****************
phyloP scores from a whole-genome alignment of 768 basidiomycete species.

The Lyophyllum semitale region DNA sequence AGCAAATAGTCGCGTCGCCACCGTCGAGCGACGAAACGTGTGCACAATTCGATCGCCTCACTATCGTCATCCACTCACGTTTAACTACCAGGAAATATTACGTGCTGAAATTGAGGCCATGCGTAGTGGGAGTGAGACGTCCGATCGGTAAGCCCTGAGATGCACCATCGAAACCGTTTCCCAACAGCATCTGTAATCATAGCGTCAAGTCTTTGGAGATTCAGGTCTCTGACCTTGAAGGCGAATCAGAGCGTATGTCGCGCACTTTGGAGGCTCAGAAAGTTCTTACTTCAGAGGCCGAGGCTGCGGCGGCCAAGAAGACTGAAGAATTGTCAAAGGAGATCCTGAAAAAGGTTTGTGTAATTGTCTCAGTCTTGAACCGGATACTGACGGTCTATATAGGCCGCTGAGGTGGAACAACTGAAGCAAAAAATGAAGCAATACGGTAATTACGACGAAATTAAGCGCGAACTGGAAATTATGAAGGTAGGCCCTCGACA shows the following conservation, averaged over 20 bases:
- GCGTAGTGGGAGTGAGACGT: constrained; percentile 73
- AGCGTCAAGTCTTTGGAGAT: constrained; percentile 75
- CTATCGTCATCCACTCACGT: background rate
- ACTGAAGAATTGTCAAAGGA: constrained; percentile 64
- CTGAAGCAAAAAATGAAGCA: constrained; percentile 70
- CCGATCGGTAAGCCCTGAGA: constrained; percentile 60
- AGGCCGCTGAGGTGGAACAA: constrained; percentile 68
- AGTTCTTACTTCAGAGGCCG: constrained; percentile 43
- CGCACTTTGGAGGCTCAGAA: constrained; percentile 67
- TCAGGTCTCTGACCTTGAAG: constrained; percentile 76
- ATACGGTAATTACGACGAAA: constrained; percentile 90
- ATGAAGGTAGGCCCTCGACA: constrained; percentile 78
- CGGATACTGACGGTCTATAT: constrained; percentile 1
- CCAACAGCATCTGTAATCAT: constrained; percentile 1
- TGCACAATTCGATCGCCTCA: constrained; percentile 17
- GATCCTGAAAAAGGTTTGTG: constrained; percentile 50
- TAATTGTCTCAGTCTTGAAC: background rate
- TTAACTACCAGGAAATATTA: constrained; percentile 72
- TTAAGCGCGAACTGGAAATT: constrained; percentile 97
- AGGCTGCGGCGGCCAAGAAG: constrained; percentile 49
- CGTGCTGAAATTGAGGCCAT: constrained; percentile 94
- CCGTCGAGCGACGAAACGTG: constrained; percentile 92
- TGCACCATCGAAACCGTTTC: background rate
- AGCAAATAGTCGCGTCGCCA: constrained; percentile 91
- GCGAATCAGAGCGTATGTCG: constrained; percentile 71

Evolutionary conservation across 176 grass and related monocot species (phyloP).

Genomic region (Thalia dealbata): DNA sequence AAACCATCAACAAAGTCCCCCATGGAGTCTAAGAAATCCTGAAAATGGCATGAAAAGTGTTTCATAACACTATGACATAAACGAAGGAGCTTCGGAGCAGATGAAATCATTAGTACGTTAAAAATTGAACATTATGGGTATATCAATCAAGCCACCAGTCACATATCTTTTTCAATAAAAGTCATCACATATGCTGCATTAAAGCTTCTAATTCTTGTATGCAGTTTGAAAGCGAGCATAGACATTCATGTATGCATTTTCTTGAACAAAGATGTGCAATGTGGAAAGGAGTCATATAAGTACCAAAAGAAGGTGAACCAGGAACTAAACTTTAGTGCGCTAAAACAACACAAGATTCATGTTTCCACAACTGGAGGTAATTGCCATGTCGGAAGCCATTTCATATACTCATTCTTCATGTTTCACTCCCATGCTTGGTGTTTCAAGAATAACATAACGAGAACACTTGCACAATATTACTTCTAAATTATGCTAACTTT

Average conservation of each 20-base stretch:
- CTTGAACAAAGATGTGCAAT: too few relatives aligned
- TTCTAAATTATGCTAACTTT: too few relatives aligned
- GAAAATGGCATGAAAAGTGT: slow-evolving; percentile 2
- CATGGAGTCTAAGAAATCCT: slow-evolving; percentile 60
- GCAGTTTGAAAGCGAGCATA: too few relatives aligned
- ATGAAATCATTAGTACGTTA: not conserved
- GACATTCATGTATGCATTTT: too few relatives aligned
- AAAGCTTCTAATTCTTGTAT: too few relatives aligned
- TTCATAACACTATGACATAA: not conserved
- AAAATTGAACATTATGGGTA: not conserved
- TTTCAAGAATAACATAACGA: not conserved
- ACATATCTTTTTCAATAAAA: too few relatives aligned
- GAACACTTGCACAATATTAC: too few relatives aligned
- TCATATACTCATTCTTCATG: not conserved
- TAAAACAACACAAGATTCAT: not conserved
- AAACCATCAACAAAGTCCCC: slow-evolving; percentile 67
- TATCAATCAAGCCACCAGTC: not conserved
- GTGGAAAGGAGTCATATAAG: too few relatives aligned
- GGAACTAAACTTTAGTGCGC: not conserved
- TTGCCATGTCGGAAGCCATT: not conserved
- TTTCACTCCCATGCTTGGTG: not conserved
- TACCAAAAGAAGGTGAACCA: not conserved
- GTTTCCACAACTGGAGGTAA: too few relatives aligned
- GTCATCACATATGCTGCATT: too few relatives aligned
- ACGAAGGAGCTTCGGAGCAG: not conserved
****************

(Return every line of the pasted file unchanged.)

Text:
phyloP scores from a whole-genome alignment of 768 basidiomycete species.

The Lyophyllum semitale region DNA sequence AGCAAATAGTCGCGTCGCCACCGTCGAGCGACGAAACGTGTGCACAATTCGATCGCCTCACTATCGTCATCCACTCACGTTTAACTACCAGGAAATATTACGTGCTGAAATTGAGGCCATGCGTAGTGGGAGTGAGACGTCCGATCGGTAAGCCCTGAGATGCACCATCGAAACCGTTTCCCAACAGCATCTGTAATCATAGCGTCAAGTCTTTGGAGATTCAGGTCTCTGACCTTGAAGGCGAATCAGAGCGTATGTCGCGCACTTTGGAGGCTCAGAAAGTTCTTACTTCAGAGGCCGAGGCTGCGGCGGCCAAGAAGACTGAAGAATTGTCAAAGGAGATCCTGAAAAAGGTTTGTGTAATTGTCTCAGTCTTGAACCGGATACTGACGGTCTATATAGGCCGCTGAGGTGGAACAACTGAAGCAAAAAATGAAGCAATACGGTAATTACGACGAAATTAAGCGCGAACTGGAAATTATGAAGGTAGGCCCTCGACA shows the following conservation, averaged over 20 bases:
- GCGTAGTGGGAGTGAGACGT: constrained; percentile 73
- AGCGTCAAGTCTTTGGAGAT: constrained; percentile 75
- CTATCGTCATCCACTCACGT: background rate
- ACTGAAGAATTGTCAAAGGA: constrained; percentile 64
- CTGAAGCAAAAAATGAAGCA: constrained; percentile 70
- CCGATCGGTAAGCCCTGAGA: constrained; percentile 60
- AGGCCGCTGAGGTGGAACAA: constrained; percentile 68
- AGTTCTTACTTCAGAGGCCG: constrained; percentile 43
- CGCACTTTGGAGGCTCAGAA: constrained; percentile 67
- TCAGGTCTCTGACCTTGAAG: constrained; percentile 76
- ATACGGTAATTACGACGAAA: constrained; percentile 90
- ATGAAGGTAGGCCCTCGACA: constrained; percentile 78
- CGGATACTGACGGTCTATAT: constrained; percentile 1
- CCAACAGCATCTGTAATCAT: constrained; percentile 1
- TGCACAATTCGATCGCCTCA: constrained; percentile 17
- GATCCTGAAAAAGGTTTGTG: constrained; percentile 50
- TAATTGTCTCAGTCTTGAAC: background rate
- TTAACTACCAGGAAATATTA: constrained; percentile 72
- TTAAGCGCGAACTGGAAATT: constrained; percentile 97
- AGGCTGCGGCGGCCAAGAAG: constrained; percentile 49
- CGTGCTGAAATTGAGGCCAT: constrained; percentile 94
- CCGTCGAGCGACGAAACGTG: constrained; percentile 92
- TGCACCATCGAAACCGTTTC: background rate
- AGCAAATAGTCGCGTCGCCA: constrained; percentile 91
- GCGAATCAGAGCGTATGTCG: constrained; percentile 71

Evolutionary conservation across 176 grass and related monocot species (phyloP).

Genomic region (Thalia dealbata): DNA sequence AAACCATCAACAAAGTCCCCCATGGAGTCTAAGAAATCCTGAAAATGGCATGAAAAGTGTTTCATAACACTATGACATAAACGAAGGAGCTTCGGAGCAGATGAAATCATTAGTACGTTAAAAATTGAACATTATGGGTATATCAATCAAGCCACCAGTCACATATCTTTTTCAATAAAAGTCATCACATATGCTGCATTAAAGCTTCTAATTCTTGTATGCAGTTTGAAAGCGAGCATAGACATTCATGTATGCATTTTCTTGAACAAAGATGTGCAATGTGGAAAGGAGTCATATAAGTACCAAAAGAAGGTGAACCAGGAACTAAACTTTAGTGCGCTAAAACAACACAAGATTCATGTTTCCACAACTGGAGGTAATTGCCATGTCGGAAGCCATTTCATATACTCATTCTTCATGTTTCACTCCCATGCTTGGTGTTTCAAGAATAACATAACGAGAACACTTGCACAATATTACTTCTAAATTATGCTAACTTT

Average conservation of each 20-base stretch:
- CTTGAACAAAGATGTGCAAT: too few relatives aligned
- TTCTAAATTATGCTAACTTT: too few relatives aligned
- GAAAATGGCATGAAAAGTGT: slow-evolving; percentile 2
- CATGGAGTCTAAGAAATCCT: slow-evolving; percentile 60
- GCAGTTTGAAAGCGAGCATA: too few relatives aligned
- ATGAAATCATTAGTACGTTA: not conserved
- GACATTCATGTATGCATTTT: too few relatives aligned
- AAAGCTTCTAATTCTTGTAT: too few relatives aligned
- TTCATAACACTATGACATAA: not conserved
- AAAATTGAACATTATGGGTA: not conserved
- TTTCAAGAATAACATAACGA: not conserved
- ACATATCTTTTTCAATAAAA: too few relatives aligned
- GAACACTTGCACAATATTAC: too few relatives aligned
- TCATATACTCATTCTTCATG: not conserved
- TAAAACAACACAAGATTCAT: not conserved
- AAACCATCAACAAAGTCCCC: slow-evolving; percentile 67
- TATCAATCAAGCCACCAGTC: not conserved
- GTGGAAAGGAGTCATATAAG: too few relatives aligned
- GGAACTAAACTTTAGTGCGC: not conserved
- TTGCCATGTCGGAAGCCATT: not conserved
- TTTCACTCCCATGCTTGGTG: not conserved
- TACCAAAAGAAGGTGAACCA: not conserved
- GTTTCCACAACTGGAGGTAA: too few relatives aligned
- GTCATCACATATGCTGCATT: too few relatives aligned
- ACGAAGGAGCTTCGGAGCAG: not conserved